Power Shortage in Mexicali: A Consequence of CFE Incompetence and Lack of Investment


Mexicali, the capital city of Baja California, has been suffering from power shortages since June, as a result of record-breaking heat and insufficient electricity generation. The city, which has a population of over one million people, has experienced temperatures above 113°F, which have increased the demand for air conditioning and other cooling devices. However, the state-owned power plants that supply electricity to Mexicali have not been able to meet the demand, causing blackouts and brownouts that affect homes, businesses, and public services.

According to experts, the power shortage in Mexicali is a consequence of two factors: climate change and lack of investment. Climate change has made extreme heat more common and more intense in Mexico, especially in the northern regions near the border with the United States.

This has put more pressure on the power grid, which is already vulnerable to fluctuations and failures. On the other hand, a lack of investment has prevented the expansion and modernization of the power generation and transmission infrastructure in Mexico, which relies mostly on fossil fuels and hydroelectricity.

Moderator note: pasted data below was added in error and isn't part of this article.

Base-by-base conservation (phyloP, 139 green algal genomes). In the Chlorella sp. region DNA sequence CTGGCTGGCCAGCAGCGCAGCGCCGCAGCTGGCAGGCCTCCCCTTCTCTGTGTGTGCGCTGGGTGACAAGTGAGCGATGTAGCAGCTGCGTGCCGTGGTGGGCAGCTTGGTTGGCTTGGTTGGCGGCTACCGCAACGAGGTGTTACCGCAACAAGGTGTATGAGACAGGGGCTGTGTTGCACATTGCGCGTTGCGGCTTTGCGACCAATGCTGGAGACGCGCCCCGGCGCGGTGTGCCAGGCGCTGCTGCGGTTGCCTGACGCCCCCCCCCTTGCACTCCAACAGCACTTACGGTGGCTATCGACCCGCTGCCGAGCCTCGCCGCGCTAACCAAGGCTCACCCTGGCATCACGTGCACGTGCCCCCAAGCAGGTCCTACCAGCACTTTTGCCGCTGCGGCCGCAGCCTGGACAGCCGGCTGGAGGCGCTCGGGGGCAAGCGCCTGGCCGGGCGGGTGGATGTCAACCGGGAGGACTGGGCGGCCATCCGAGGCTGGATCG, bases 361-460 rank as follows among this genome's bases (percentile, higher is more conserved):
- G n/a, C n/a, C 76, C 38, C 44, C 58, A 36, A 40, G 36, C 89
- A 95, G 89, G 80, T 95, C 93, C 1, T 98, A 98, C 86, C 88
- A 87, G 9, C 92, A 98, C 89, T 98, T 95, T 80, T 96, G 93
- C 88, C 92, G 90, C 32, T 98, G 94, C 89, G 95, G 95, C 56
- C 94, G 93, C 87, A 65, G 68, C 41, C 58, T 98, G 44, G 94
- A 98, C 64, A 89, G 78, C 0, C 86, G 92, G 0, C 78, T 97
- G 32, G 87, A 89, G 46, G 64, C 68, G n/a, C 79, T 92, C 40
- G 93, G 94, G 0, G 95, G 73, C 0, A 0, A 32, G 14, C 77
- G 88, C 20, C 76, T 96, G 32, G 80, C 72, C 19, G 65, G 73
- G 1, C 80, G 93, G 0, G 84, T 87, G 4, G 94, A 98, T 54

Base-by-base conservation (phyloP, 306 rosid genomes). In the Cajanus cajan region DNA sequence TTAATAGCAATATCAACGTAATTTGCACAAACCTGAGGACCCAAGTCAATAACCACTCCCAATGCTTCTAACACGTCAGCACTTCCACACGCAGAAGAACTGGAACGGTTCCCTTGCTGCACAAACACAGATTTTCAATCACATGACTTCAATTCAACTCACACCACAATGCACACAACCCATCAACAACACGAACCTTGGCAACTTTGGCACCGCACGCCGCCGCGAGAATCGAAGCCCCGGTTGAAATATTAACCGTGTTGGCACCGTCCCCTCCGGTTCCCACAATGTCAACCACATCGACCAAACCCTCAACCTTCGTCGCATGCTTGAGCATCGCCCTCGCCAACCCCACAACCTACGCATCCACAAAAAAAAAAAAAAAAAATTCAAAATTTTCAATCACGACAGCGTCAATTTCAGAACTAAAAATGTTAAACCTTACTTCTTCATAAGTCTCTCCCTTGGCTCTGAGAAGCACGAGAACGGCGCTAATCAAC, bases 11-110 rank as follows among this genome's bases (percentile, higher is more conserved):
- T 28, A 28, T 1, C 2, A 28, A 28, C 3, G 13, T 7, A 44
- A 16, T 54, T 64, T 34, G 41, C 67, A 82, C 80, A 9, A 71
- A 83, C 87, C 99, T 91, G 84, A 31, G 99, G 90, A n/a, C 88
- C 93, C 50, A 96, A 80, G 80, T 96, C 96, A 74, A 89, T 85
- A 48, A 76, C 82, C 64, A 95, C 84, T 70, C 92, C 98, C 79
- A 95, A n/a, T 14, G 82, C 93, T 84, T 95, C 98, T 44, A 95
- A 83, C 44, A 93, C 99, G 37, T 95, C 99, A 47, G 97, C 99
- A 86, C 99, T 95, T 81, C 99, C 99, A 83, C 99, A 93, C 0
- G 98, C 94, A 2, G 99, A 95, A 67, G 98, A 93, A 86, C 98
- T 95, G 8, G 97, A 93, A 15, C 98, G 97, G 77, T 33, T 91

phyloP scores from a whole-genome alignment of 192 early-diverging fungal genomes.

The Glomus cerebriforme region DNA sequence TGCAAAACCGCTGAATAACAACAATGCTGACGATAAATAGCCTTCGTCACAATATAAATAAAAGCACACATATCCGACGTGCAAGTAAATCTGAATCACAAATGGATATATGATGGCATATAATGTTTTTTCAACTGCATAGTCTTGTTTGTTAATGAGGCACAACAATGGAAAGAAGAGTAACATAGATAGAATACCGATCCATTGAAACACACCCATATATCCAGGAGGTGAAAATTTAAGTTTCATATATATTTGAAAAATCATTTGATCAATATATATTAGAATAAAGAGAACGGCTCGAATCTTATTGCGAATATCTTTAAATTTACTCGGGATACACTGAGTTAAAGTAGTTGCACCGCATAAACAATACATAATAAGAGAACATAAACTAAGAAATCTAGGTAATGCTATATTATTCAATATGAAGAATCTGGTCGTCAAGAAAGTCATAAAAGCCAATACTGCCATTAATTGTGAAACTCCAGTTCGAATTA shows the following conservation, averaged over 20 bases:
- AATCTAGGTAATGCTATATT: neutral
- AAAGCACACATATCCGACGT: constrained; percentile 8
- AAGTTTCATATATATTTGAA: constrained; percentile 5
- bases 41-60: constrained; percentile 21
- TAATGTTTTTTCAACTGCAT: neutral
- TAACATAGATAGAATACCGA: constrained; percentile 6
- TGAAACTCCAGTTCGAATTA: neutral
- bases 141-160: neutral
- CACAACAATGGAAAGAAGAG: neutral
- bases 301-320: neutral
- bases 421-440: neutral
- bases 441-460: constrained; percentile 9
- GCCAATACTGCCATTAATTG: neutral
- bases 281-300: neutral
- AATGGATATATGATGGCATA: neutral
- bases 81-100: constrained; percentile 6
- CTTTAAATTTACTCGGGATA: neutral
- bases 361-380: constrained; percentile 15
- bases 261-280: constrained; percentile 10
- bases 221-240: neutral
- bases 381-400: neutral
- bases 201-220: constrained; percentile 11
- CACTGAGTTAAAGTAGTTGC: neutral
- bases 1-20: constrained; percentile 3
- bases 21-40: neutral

The current administration has also canceled or postponed several renewable energy projects that could have diversified and increased the power supply.

The power shortage in Mexicali has affected the quality of life and the economy of the city, as well as its neighboring areas. Residents have complained about high temperatures, spoiled food, damaged appliances, and health risks. Businesses have reported losses due to reduced production, interrupted operations, and lower sales.

Public services such as water supply, traffic lights, hospitals, and schools have also been disrupted by the power outages. The authorities have urged people to reduce their electricity consumption and use alternative sources of energy, such as solar panels or generators.

However, these measures are not enough to solve the problem in the long term. Experts suggest that Mexico needs to invest more in its electric system and adopt more renewable energy sources to cope with the challenges posed by climate change and increasing demand.

Source: La Voz de la Frontera

Baja California Post